The Scarlet Pencil
by M. Christian
“You don’t know Moriarity yet...”
“You...” A fading, echoing shout from a faraway point, far-flung behind, the tone diminished by distance, diffused by the cracked bricks and the crumbling mortar of the tunnels.
Immediate, present and loud, also echoing but instead with the alarmingly lurid slaps of turgid sound, soft fecal accompaniments of Moriarity’s boots in the thankfully shallow drafts of Parisian waste. More pressing, more urgent: the reason for clutching his mouth and avoiding at all costs breathing through his nose lay ahead: the more fervent splashes of Jean Valjean.
The cracked bricks and crumbling mortar were not only those of the Parisian tunnels but of a chessboard: pieces sliding in gambits and strategies along passages of feces and urine, blocked by rats and collapsed pavements instead of a field of white and black. A game of sounds, of cocked heads and pricked ears, to perceive and feint the pursued and the pursuers and those who would aid either him or his adversary.
The voyage — thankfully, and not just for the fetid and foul streams he was forced to forge — was not a long one. His piece was at a disadvantage: not only did he have to escape the pursuing police, he had to do so with the body of another man.
No, Moriarity reminded himself as he put forth a gloved hand to check that the darkness ahead of him was simply absence of already scarce light and not a plunge into hundreds of feet of empty space. He was not a piece on a board and was not playing a game. He was following a figure from his history, a player on his stage.
He had come to admire and truly respect Jean Valjean from his earliest chapters to the point in Valjean’s story, where the fugitive was making his way through the twists and turns of the subterranean labyrinths of Paris with the injured Marius. So far, he had succeeded, though there had been brushes with his adversary, brief moments of near-disaster that had threatened to twist the pages and pull down the chapters into a tale of needless darkness and cruel futility.
Moriarity’s hand encountered slickness overlayed on soft stone or brick. Nausea came, and he pulled in deep breaths to keep from letting it overcome him, focusing instead on that fact that — whatever disgusting terminal result of a Parisian’s meal he’d encountered — it was far superior to a gloved hand reaching for a grasping, though disgusting, purchase and instead finding nothing but a tumbling fall into a sea of much more liquid and, no doubt, horrifying death.
Again, he paused to try and find his acoustic bearings, and again he found that while the maze was worthy of a fecal minotaur, he was able to determine that Valjean and his burden were only a few dozens of meters farther along, and that those who pursued him were much farther behind, putting him, Moriarty, the unknown and invisible protector, between the two.
But then another splash: a telling sound that spoke not of the natural foulness of the place but, instead, the landing of another book into another pool of rank fluid.
He was not alone.
Thankfully, the noise that bounced, breaking as it came down the tunnel, was fractured by not only the degeneration of the sewer walls but by distance: not as far removed as the first speaker from the police, but still behind where Moriarity was making his cautious way — and far behind Valjean.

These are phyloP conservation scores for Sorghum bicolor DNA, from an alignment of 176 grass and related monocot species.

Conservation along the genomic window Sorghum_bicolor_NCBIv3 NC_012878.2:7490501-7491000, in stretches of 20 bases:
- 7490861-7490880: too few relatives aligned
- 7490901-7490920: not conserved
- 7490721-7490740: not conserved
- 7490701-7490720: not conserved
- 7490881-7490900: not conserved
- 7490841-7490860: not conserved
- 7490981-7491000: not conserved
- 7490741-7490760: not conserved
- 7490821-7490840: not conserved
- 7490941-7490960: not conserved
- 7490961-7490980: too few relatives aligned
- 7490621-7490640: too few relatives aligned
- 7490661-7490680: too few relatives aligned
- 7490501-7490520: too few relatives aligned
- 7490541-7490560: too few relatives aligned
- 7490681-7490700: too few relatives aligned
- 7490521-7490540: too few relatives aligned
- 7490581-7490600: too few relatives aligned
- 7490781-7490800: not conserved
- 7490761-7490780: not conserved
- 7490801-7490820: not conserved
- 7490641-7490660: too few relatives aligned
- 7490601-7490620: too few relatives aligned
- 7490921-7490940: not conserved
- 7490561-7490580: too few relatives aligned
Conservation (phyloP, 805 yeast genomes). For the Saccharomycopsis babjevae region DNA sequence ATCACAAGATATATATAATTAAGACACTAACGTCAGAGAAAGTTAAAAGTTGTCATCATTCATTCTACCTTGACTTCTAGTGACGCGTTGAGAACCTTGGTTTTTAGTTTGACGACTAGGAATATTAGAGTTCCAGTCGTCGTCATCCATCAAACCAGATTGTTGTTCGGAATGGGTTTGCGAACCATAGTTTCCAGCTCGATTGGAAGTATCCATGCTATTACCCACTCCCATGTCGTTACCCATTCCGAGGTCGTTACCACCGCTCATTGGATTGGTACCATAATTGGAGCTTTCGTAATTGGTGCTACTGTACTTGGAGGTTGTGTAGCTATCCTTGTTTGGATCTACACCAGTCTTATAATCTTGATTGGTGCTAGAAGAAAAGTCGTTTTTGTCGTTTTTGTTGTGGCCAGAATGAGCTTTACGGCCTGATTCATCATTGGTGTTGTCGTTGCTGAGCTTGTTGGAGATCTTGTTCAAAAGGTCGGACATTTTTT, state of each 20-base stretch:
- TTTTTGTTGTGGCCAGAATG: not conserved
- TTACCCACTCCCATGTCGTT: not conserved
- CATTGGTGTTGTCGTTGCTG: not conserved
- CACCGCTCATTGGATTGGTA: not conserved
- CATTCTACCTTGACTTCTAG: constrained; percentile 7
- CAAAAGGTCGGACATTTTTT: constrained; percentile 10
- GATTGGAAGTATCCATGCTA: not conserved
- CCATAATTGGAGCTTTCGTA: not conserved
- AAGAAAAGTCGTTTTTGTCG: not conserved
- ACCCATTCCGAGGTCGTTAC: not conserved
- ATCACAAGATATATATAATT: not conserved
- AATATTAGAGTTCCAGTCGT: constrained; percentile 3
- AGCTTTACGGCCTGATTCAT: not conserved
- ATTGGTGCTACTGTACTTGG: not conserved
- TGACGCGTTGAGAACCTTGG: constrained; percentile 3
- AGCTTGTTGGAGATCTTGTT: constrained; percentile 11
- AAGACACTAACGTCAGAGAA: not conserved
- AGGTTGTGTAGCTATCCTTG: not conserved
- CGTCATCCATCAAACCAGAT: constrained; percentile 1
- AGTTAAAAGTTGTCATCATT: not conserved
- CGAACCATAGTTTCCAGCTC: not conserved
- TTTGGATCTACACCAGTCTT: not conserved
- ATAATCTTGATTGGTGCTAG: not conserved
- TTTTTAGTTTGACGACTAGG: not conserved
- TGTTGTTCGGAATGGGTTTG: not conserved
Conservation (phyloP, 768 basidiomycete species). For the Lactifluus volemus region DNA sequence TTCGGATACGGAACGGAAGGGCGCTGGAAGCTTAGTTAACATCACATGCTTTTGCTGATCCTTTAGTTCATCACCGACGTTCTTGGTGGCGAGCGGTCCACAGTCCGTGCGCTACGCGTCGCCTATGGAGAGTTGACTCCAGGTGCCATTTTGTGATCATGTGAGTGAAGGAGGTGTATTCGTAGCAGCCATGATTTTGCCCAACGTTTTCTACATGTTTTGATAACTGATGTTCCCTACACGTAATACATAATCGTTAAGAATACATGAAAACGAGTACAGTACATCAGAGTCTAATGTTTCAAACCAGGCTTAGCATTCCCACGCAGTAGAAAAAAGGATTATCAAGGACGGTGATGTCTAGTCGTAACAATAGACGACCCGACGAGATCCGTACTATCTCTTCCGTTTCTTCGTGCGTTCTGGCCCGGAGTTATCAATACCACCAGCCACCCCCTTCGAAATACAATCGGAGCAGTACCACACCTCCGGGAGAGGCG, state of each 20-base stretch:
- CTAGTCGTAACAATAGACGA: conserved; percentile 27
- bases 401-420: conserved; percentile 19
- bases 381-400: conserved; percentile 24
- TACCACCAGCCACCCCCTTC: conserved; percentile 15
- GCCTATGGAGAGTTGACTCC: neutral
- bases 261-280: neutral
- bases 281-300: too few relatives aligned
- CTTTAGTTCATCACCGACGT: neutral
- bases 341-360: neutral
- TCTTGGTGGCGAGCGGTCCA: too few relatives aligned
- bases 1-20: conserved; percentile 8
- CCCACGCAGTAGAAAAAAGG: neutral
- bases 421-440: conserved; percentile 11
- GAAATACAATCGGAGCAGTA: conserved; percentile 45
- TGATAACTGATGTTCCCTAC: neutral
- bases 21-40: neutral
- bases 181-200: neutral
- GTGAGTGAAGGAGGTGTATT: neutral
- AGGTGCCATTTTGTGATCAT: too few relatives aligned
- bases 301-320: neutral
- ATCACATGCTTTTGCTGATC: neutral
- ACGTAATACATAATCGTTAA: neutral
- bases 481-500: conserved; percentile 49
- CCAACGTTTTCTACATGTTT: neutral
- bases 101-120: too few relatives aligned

That was all he needed, all Moriarity desired, for this time, these pages, his gambit — and his finely-wrought and precision-honed mind failed him for a moment by retreating to the familiar territory of pieces on a board and not to his struggle to protect the life of Jean Valjean — was one of stalling, to keep the relentless authorities from moving faster through the fetid and foul tunnels and thus apprehending Valjean before he could arrive at the locked gate...
But, more importantly, Moriarty’s gambit would protect Jean Valjean from him who would aid them to rewrite and change the tale, to twist and turn it to his own fiendish ends.
Another splash, more waste in turgid — and worse — fluids, from behind. Moriarity steadied himself, forcing all the powers of his intellect to focus not only on the location but also on the direction and potential further positions. The tunnel was tight, easily touched with outstretched arms.
The liquid underfoot would make movements sluggish and unpredictable, yet the upwardly curving brickwork would pose even greater difficulties with their decades of grease and fecal slickness. It would be a stratagem of knowledge over than skill. It would be a battle of knowing where his opponent lay before he struck rather than practice with method. Moriarity waited with sharp-edged perception for his opponent to make a crack in the naturally guggling orchestra of the sewer.
But then there was a new sound, a grating, jarring reverberation of corrupted iron that blazed through his ears and mind like a flare on a starless night. With it came a momentary betrayal of control: a tight, sly grin beneath the cloth covering Moriarity’s face.
“You win this time,” came the voice in answer to Jean Valjean’s arrival at the locked gate.
Far too close, much too close: a meter, maybe a less beyond, almost within range to strike if Valjean had made one step less, the smallness of delays in his travels through the Parisian sewers.
“This time...” repeated Sherlock Holmes.
* * *
“Don’t...” An admonishment, a warning caught in brittle Russian atmosphere. The assembly of the word, or perhaps just the volume, made Moriarity turn. But all that was revealed was the purity of a seemingly unwritten Saint Petersburg morning, the blankness of its world an overlay of snow and ice.
No. He allowed himself a pause in his stride to turn completely to look behind him. There was no one. Russia — the geography of its lands and the topology of the minds of its people — was familiar to him. It was a richly elaborate domain, a vibrant one, for such a space on the shelves, tomes of myth, fable and story.